Although the embalming process does provide some time before a human body starts to decompose, neither chemicals nor a sealed casket can stop the inevitable from happening shortly after death. Many families choose a fancy and expensive casket in the hopes of slowing decomposition. However, all bodies will decompose as time goes on.
Purchasing a coffin or a fancy casket won’t stop this process.
How Do The Costs Compare For Coffin Vs. Casket?
A coffin should be fairly inexpensive since they are usually made of wood. and use less material. Ironically, while caskets are built for economy, the costs for ordering them can add to the price.
Not as many vendors make and sell coffins today. Unless you build their own or contract with a carpenter. you would most likely need to purchase your coffin online. When you search for “coffins,” you will find many online retailers who are actually selling caskets not coffins. In other words, many people still use the two terms synonymously.
One online vendor that specializes in urns and “toe-pincher” coffins sells their least expensive wooden coffin for $1,450. It bears mention that you can get a very nice wooden casket for a similar price or less.
As a word of caution, you should speak to the funeral director if you plan to use a coffin instead of a casket to be sure where you are planning to be buried is equipped to accommodate your wishes. Some cemeteries cannot accommodate the burial of a coffin.
When Is A Coffin Used Today?
Coffins may be resurging in popularity due to the growing preference for cremation. When the body is burned, the container can include no metal. A coffin made of cardboard, wood, rattan, or other light materials will be just right.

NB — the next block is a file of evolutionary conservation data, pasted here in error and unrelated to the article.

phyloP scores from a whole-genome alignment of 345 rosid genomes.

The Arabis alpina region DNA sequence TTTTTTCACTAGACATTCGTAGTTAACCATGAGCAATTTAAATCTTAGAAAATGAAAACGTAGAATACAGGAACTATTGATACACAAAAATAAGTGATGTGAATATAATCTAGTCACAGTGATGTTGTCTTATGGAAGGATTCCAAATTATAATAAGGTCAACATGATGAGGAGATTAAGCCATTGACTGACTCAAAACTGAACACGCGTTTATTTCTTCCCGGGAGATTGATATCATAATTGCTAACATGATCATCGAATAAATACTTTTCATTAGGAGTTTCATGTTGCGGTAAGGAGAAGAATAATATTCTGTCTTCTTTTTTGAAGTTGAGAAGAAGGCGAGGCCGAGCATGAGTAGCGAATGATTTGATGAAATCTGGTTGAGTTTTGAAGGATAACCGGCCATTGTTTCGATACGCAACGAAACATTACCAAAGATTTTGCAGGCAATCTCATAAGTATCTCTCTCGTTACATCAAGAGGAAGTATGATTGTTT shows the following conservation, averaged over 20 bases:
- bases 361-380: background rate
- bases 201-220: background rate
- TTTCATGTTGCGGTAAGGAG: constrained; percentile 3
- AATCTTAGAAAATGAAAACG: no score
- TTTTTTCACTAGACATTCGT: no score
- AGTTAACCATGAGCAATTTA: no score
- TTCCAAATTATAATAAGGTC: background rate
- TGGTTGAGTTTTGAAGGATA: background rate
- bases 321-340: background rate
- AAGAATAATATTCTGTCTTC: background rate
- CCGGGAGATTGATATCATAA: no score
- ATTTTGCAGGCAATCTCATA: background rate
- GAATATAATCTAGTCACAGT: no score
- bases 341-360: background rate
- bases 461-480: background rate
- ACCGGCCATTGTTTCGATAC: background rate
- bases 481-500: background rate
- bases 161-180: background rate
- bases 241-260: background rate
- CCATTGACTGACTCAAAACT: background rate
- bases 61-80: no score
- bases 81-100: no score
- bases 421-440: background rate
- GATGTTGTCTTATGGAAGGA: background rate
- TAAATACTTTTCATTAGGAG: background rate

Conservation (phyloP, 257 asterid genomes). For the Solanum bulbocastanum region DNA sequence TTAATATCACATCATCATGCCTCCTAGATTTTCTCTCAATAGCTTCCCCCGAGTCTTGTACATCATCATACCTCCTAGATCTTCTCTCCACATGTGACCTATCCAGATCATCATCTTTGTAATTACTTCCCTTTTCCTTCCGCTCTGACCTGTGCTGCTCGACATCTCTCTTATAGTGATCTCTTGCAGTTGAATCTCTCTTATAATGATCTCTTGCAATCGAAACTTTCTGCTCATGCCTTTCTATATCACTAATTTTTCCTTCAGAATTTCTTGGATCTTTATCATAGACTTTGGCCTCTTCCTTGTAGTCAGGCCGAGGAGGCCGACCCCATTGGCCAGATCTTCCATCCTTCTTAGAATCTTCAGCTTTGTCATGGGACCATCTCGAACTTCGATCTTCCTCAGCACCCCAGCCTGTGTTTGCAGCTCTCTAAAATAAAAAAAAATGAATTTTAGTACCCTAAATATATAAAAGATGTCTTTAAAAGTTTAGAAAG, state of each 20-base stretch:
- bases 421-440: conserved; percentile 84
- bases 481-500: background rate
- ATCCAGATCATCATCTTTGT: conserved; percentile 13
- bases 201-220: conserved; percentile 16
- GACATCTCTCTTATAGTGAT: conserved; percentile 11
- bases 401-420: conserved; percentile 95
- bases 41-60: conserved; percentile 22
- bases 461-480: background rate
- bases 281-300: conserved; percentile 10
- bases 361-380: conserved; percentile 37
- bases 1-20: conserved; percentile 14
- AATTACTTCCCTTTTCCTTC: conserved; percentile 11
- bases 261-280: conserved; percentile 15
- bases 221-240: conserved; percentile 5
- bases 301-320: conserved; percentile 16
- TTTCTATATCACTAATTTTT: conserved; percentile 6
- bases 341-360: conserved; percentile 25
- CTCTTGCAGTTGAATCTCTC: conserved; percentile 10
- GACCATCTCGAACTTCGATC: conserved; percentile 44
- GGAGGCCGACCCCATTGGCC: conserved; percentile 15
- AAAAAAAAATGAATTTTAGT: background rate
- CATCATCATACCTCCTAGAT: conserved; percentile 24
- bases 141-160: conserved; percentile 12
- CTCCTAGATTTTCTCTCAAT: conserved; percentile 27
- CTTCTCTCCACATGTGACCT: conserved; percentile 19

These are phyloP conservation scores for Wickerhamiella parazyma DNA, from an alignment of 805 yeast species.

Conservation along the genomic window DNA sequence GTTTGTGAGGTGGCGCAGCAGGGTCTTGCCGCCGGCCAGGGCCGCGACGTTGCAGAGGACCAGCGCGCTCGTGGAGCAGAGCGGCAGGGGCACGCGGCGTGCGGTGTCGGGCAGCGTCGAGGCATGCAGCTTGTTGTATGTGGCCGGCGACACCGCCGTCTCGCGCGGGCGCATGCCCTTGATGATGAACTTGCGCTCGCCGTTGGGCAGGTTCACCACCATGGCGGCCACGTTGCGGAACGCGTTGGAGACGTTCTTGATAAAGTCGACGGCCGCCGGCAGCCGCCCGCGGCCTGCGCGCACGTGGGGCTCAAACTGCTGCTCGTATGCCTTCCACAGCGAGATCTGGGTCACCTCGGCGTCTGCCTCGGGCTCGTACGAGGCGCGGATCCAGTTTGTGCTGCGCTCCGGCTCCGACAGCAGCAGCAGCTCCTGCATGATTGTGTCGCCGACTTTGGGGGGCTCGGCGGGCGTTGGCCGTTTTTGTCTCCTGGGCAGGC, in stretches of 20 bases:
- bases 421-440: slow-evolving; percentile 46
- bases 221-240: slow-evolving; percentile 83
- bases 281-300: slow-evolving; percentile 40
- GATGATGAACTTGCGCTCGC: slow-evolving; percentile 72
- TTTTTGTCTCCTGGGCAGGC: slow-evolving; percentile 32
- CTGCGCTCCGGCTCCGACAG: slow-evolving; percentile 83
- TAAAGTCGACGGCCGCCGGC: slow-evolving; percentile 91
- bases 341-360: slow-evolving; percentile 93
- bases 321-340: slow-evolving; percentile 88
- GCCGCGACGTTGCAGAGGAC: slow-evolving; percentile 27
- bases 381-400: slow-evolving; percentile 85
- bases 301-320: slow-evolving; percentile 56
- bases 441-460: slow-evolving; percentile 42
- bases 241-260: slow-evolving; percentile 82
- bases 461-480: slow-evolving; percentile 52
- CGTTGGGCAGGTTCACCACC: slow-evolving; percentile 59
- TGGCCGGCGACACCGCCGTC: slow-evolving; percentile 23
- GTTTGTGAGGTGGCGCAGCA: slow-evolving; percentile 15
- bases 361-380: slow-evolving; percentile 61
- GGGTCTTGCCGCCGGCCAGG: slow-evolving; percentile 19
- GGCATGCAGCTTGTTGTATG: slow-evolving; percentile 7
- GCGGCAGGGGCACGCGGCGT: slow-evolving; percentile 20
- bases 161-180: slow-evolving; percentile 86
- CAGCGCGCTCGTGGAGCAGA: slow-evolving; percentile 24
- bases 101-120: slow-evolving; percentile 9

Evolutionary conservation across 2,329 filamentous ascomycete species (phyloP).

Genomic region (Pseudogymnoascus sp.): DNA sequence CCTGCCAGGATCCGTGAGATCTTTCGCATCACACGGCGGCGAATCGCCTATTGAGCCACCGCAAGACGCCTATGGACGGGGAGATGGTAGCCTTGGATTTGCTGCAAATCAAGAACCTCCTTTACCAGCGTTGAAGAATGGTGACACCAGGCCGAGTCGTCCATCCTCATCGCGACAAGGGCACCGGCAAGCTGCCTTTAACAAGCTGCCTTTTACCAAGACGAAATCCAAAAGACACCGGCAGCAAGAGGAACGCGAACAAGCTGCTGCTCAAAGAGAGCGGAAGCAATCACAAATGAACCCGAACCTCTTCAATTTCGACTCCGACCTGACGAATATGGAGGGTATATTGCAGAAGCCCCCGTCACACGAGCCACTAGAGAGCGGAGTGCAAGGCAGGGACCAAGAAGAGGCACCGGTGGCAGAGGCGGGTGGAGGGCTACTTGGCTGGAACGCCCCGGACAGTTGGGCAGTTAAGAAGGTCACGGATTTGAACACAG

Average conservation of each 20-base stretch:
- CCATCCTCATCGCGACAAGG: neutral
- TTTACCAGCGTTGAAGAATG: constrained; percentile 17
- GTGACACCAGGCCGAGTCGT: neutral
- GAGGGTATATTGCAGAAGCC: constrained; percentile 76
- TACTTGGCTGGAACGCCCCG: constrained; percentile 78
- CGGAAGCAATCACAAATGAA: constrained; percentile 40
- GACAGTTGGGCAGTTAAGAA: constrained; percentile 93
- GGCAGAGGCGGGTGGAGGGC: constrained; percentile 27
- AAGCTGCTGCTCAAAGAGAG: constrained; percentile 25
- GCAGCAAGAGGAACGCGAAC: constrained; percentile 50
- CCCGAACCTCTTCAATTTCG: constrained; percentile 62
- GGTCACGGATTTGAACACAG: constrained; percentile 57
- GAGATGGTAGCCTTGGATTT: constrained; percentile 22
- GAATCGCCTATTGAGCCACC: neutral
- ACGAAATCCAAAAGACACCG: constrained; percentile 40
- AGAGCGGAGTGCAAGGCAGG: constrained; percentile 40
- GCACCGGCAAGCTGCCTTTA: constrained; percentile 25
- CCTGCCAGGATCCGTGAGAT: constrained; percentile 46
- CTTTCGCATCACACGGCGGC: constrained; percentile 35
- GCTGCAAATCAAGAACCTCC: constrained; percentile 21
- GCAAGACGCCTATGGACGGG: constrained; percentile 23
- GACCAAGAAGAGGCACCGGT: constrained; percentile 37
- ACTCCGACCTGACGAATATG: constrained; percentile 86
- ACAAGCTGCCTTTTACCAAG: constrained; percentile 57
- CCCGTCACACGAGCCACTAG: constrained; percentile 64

A coffin is also used today for someone looking for a more natural burial, although you can also get a green casket. Since coffins are made out of wood, they can be made in a way that the entire thing decomposes over time.
Having said that, in many countries caskets have taken control of the funeral scene for burial. Yet, coffin furniture – cabinets and such made from coffins or in coffin style – is popular.
What to Choose?
Whether you are funeral planning for yourself or making funeral arrangements for a loved one, there are many decisions to make about the disposal of the body.
If you really want to be buried in a coffin vs a casket, go for it. You might have to search to find a coffin.
Deciding what to be buried in is a very personal decision and no one should feel pressured to make particular choices. Pick what is right for you and your family.